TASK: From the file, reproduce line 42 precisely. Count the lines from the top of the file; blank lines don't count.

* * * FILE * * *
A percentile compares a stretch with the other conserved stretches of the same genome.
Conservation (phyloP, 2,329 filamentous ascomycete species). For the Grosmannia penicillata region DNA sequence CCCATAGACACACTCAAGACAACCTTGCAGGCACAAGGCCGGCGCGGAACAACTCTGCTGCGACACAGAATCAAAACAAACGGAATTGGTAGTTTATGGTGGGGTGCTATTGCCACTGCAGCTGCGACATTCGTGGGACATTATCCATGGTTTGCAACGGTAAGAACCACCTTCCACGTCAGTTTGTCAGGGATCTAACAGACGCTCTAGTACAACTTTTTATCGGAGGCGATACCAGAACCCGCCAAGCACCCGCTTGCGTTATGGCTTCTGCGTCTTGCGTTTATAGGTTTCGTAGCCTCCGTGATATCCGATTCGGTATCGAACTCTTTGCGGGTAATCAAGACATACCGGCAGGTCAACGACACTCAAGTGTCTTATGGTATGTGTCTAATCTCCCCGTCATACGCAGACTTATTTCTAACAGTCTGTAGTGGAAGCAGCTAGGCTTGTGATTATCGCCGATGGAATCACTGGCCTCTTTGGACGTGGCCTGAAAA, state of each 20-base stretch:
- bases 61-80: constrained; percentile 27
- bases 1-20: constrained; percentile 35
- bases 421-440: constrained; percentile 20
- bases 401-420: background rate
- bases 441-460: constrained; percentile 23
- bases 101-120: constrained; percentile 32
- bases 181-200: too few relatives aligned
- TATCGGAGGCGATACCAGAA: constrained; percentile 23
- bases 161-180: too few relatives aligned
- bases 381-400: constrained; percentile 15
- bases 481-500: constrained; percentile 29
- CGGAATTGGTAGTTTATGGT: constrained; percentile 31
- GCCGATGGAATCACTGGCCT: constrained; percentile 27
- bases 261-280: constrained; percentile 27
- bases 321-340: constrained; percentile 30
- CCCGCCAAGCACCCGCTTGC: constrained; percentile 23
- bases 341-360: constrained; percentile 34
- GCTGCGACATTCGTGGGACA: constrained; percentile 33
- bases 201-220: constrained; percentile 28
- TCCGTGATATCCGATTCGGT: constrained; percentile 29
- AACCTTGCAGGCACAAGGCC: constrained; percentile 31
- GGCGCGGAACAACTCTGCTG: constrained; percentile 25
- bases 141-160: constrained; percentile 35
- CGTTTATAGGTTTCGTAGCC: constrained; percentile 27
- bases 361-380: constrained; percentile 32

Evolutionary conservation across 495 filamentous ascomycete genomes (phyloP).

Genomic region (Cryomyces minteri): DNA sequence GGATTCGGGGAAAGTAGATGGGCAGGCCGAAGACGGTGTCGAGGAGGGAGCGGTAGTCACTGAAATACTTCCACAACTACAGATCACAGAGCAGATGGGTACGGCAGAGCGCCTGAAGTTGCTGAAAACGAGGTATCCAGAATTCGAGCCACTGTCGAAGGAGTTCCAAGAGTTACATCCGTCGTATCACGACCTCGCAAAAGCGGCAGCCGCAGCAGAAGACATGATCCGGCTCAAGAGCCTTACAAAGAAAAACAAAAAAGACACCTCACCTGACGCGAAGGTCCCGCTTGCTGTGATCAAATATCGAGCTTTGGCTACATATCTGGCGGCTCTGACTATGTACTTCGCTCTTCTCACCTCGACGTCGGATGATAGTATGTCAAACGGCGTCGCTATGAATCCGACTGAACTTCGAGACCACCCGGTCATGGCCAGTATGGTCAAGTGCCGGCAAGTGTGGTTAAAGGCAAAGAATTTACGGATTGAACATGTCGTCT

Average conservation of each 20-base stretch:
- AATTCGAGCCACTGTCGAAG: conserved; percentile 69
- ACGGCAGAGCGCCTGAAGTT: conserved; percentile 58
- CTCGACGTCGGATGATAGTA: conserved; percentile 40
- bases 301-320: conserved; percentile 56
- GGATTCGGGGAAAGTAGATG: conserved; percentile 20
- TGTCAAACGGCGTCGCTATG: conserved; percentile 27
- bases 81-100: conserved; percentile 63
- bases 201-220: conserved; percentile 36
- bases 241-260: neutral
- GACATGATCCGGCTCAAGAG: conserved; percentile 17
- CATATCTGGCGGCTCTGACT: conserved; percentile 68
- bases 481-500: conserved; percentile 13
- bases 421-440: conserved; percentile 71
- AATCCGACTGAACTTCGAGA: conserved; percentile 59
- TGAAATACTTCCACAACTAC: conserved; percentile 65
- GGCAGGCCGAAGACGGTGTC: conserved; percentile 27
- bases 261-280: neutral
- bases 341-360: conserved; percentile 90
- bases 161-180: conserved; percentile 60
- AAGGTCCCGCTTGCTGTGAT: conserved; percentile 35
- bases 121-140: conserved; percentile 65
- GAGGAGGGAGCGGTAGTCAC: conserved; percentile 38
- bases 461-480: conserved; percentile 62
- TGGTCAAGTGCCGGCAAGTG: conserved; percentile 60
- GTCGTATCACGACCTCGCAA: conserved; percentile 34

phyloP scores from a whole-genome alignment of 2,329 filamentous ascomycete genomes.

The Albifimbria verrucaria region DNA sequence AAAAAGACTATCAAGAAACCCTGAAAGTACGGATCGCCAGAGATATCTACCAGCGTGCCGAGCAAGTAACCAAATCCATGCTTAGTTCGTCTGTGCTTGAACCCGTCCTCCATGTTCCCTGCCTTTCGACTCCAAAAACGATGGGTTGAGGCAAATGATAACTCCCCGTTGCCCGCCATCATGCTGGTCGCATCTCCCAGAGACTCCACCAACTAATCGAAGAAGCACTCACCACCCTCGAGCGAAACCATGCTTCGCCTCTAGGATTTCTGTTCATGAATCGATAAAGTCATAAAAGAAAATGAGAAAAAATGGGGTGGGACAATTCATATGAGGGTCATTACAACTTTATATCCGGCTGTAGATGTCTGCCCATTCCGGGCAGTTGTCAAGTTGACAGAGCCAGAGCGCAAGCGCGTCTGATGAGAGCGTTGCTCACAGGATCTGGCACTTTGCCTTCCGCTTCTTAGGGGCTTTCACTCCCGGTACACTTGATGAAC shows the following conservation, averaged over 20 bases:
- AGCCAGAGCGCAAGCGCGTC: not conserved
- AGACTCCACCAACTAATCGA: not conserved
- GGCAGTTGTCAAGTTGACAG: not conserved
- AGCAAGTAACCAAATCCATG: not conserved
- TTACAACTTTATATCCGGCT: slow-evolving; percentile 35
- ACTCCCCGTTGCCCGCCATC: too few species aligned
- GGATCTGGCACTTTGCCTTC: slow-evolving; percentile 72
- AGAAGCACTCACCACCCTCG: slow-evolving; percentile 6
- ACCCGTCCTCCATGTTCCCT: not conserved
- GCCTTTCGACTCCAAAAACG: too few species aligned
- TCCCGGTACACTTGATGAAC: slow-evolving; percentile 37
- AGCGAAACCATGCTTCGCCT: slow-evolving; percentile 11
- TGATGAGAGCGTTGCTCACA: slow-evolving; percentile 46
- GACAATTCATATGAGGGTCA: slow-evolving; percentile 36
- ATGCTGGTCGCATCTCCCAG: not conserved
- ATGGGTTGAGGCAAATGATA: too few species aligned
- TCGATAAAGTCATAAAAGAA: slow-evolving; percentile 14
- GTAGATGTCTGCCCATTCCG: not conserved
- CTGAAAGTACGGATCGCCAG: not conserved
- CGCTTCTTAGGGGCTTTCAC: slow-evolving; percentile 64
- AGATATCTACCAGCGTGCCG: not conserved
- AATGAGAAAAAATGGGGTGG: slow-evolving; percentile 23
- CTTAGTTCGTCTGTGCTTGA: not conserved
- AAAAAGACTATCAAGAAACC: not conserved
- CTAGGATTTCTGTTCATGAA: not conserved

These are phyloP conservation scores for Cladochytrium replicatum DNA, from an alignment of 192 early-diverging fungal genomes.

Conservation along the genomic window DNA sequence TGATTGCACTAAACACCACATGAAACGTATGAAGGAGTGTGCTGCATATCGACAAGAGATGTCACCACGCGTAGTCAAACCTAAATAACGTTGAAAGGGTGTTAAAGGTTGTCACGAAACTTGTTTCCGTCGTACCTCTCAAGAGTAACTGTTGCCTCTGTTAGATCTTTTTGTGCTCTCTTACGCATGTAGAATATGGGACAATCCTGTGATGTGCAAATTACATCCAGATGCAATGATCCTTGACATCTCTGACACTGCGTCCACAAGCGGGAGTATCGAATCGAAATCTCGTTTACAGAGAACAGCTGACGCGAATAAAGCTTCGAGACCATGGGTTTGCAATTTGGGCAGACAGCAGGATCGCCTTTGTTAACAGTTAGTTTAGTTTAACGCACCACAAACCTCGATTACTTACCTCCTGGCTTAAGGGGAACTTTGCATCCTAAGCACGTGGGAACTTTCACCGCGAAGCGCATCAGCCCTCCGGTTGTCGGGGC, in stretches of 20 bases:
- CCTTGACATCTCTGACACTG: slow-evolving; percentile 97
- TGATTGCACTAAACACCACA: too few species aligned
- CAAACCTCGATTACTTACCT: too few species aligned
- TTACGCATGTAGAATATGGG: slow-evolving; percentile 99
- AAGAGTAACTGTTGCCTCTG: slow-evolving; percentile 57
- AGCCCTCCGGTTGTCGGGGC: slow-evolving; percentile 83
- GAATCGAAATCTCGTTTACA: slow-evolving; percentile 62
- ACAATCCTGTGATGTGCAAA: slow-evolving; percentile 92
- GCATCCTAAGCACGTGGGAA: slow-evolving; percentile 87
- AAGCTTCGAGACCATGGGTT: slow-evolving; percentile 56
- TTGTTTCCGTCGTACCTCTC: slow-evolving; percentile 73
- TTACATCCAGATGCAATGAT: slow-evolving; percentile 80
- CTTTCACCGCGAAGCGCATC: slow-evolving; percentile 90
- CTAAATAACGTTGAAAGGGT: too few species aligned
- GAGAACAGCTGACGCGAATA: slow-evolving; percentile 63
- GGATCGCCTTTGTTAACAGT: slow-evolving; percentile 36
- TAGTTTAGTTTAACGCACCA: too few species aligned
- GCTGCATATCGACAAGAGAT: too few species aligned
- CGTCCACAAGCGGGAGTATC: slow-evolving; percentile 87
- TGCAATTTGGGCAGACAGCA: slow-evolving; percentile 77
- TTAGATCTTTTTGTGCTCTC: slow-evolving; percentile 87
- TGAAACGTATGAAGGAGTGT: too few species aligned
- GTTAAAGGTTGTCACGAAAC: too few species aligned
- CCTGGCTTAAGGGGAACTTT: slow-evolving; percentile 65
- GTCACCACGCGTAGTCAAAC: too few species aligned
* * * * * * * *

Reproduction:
- bases 481-500: conserved; percentile 13